“You always have that excuse when you go home at the end of the day that you’ve got other obligations, family, young kids maybe, and there’s always a reason not to exercise. So if there’s a time at the beginning of the day before you go to work, or at a lunch break, instead of sitting around and watching the news on your screen and not getting up again, it’s better to get up and stretch yourself out, get in a half hour of walking. It’ll clear the mind and it’s certainly great for the heart. I have Central Park right across the street from the hospital, so between operations I can go for a run around the park—I find that it’s invigorating for the rest of the day.”

—Allan S. Stewart, MD, associate professor of cardiovascular surgery at Mount Sinai Hospital in New York City

RELATED: Lunch Break Workout Tips

Schedule it, if you have to

“Because I found it really hard to exercise after work or even during work like some people do, I hired a trainer to come to my house three mornings a week at six o’clock and ring the doorbell, and I had to get up because that person was going to be there. And it was painful! You can’t cancel the night before unless you want to waste the money! Obviously it’s expensive, but I feel like it’s been worth it more than joining a gym I never went to. It feels like money well spent.”

Dr. Haythe

You probably don’t need supplements

“There is a clear allure to taking supplements because you don’t need a prescription, they’re less expensive than prescription medication, and it’s empowering to treat yourself—but unfortunately, there is not much evidence to support supplement use. Vitamin supplementation for the prevention of heart disease has been very disappointing, and aside from mixed results for fish oil supplements, I can’t think of any that have a demonstrated benefit in terms of long-term safety and outcomes, meaning preventing heart attacks and improving survival.”

—David J. Maron, MD, director of preventive cardiology at Stanford Health Care in Stanford, CA

Go easy on the red wine

“I think that some social drinking is obviously fine, and it’s always nice to enjoy a nice glass of wine, or a beer with the football game, but I will say this idea that wine is good for your heart is kind of a little bit of a warped message, because I think we shouldn’t really be promoting red wine drinking as a method of improving your heart health. We know that alcohol can be cardiotoxic; there are people who are heavy alcoholics who develop a heart failure syndrome purely because of alcohol use. That being said, I don’t think that if you have a couple of glasses of wine during the week you’re doing any major damage, I just think you have to watch it and make sure it’s not becoming a regular thing; it’s never good to do anything in more than moderation.”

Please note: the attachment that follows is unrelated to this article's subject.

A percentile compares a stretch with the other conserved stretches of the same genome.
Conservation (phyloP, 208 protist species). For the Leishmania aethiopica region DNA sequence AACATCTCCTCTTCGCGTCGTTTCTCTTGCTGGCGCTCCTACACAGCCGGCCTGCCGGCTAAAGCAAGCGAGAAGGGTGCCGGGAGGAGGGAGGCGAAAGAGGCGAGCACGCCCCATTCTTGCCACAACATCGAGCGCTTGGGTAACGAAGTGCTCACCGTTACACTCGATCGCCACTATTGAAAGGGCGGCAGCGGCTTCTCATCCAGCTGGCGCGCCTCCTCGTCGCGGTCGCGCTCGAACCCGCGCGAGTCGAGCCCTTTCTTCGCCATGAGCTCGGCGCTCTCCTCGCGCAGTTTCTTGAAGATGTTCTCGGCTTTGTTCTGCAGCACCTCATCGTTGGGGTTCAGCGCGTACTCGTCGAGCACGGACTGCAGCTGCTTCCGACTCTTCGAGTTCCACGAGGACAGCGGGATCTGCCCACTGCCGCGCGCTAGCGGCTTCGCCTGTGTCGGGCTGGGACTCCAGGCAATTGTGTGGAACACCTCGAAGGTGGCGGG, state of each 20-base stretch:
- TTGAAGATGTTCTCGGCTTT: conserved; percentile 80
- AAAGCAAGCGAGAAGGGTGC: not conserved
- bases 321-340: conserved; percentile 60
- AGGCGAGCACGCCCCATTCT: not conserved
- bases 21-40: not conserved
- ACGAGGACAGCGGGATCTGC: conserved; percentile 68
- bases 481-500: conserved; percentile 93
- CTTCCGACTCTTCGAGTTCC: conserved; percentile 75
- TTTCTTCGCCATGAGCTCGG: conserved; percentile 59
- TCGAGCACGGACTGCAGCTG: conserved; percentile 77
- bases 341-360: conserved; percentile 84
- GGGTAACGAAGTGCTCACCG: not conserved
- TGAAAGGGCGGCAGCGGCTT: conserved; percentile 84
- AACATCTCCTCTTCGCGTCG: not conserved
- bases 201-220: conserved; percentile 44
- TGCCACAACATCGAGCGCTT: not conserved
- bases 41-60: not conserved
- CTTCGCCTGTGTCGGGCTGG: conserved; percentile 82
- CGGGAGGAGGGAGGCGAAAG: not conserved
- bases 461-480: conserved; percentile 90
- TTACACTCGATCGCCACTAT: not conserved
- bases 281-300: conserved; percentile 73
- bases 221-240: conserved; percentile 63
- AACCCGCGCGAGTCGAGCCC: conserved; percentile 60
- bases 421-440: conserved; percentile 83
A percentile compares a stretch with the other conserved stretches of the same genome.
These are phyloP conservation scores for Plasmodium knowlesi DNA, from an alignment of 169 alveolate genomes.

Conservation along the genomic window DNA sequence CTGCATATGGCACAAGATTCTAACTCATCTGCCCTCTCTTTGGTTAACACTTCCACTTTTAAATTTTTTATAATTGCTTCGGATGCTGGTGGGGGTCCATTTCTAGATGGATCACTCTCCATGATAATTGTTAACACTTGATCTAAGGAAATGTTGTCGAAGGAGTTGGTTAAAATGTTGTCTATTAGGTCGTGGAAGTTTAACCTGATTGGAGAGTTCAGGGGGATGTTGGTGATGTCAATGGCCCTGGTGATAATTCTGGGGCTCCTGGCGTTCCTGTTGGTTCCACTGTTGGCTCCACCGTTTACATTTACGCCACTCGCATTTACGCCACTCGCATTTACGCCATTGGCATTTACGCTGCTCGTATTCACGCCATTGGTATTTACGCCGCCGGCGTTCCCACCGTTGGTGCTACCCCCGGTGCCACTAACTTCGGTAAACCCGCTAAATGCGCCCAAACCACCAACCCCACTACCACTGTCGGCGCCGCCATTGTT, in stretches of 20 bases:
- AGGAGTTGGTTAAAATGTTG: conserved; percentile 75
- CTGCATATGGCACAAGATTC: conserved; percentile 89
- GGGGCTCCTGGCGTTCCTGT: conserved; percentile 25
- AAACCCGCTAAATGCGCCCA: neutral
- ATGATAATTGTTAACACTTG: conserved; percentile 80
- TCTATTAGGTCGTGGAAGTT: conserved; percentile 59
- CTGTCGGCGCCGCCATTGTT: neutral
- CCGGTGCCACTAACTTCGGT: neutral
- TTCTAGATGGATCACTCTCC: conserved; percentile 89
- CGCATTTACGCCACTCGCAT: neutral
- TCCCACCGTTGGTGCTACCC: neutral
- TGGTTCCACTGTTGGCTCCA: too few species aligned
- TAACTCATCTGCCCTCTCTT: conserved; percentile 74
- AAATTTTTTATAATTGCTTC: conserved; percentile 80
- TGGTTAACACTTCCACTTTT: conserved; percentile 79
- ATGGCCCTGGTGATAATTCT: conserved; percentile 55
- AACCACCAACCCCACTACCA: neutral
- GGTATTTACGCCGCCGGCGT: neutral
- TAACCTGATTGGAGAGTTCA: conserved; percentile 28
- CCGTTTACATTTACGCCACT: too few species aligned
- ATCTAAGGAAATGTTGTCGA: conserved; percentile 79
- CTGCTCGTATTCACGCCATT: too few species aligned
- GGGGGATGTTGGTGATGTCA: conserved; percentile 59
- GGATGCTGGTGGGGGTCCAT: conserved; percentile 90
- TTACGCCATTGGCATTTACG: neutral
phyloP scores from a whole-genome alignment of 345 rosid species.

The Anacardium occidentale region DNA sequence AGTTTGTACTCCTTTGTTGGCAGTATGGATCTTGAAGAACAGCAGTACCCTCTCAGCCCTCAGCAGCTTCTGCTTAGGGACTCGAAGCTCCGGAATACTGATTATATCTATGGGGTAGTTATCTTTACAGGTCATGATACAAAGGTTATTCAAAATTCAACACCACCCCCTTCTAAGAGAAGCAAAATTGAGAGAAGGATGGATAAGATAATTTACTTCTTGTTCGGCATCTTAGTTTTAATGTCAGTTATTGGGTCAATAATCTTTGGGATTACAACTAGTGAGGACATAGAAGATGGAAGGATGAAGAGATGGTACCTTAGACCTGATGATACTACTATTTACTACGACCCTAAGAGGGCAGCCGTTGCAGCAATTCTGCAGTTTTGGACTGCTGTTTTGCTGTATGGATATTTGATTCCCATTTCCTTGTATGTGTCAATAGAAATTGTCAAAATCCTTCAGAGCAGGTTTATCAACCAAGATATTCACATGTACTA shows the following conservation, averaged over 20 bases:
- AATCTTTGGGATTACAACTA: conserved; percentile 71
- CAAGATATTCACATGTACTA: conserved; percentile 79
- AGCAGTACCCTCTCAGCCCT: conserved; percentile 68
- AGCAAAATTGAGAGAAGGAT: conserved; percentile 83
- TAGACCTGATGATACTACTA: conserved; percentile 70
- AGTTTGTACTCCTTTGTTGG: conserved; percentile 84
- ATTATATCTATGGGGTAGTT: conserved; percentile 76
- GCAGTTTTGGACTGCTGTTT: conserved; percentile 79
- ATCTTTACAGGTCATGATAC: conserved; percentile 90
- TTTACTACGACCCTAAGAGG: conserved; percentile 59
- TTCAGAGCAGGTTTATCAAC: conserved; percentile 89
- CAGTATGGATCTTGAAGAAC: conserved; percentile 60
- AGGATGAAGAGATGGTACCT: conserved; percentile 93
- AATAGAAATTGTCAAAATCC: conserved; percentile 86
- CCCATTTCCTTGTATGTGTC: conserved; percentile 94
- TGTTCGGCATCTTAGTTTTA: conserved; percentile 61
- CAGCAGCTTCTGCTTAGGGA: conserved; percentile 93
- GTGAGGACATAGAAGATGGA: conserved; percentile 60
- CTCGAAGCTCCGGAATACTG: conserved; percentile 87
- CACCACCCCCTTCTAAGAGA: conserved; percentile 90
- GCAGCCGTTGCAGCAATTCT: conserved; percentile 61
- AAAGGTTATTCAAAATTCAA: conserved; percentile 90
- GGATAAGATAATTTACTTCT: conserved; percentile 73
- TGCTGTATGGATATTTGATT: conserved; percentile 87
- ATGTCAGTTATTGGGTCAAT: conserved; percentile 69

—Dr. Haythe

Find a diet that doesn’t make you feel deprived

“The only diets that ever work are diets that you can integrate in your normal life and keep and make them sustainable. How do I lose weight? I’m really good until dinnertime. During the workday I eat nothing that’s bad for me. I eat whatever the heck I want on weekends, and I eat what I want for dinner. After dinner I only eat very healthy desserts—air-popped popcorn, Greek yogurt, or Cheerios. So I can still feel like I’m eating when I’m watching TV, but I don’t eat anything bad.”

—Dr. Eisenberg

RELATED: 10 Heart-Healthy Dessert Recipes

Prioritize sleep

“It’s pretty clear that having poor sleep and being chronically tired are bad, and they’re bad for a number of reasons; it’s a vicious cycle. If you sleep poorly you tend to eat poorly, and if you eat poorly you’re more sedentary and you’re more likely to be obese—and then you tend to sleep poorly. Sleep disturbances and especially sleep apnea are very, very common problems with cardiovascular disease.”

—Dr. Knowles

Make your exercise routine a routine

“I tell people all the time that it doesn’t much matter what you do, the most important piece of exercise equipment is the on/off switch. It’s whatever you’re going to do religiously. Your blood pressure drops, your heart rate drops, you tend to produce more endorphins—you get more pleasure out of reproducible exercise. It’s miserable at first, but once you get into a cycle of exercise, you start to miss it when it’s not in your life.”

—Dr. Stewart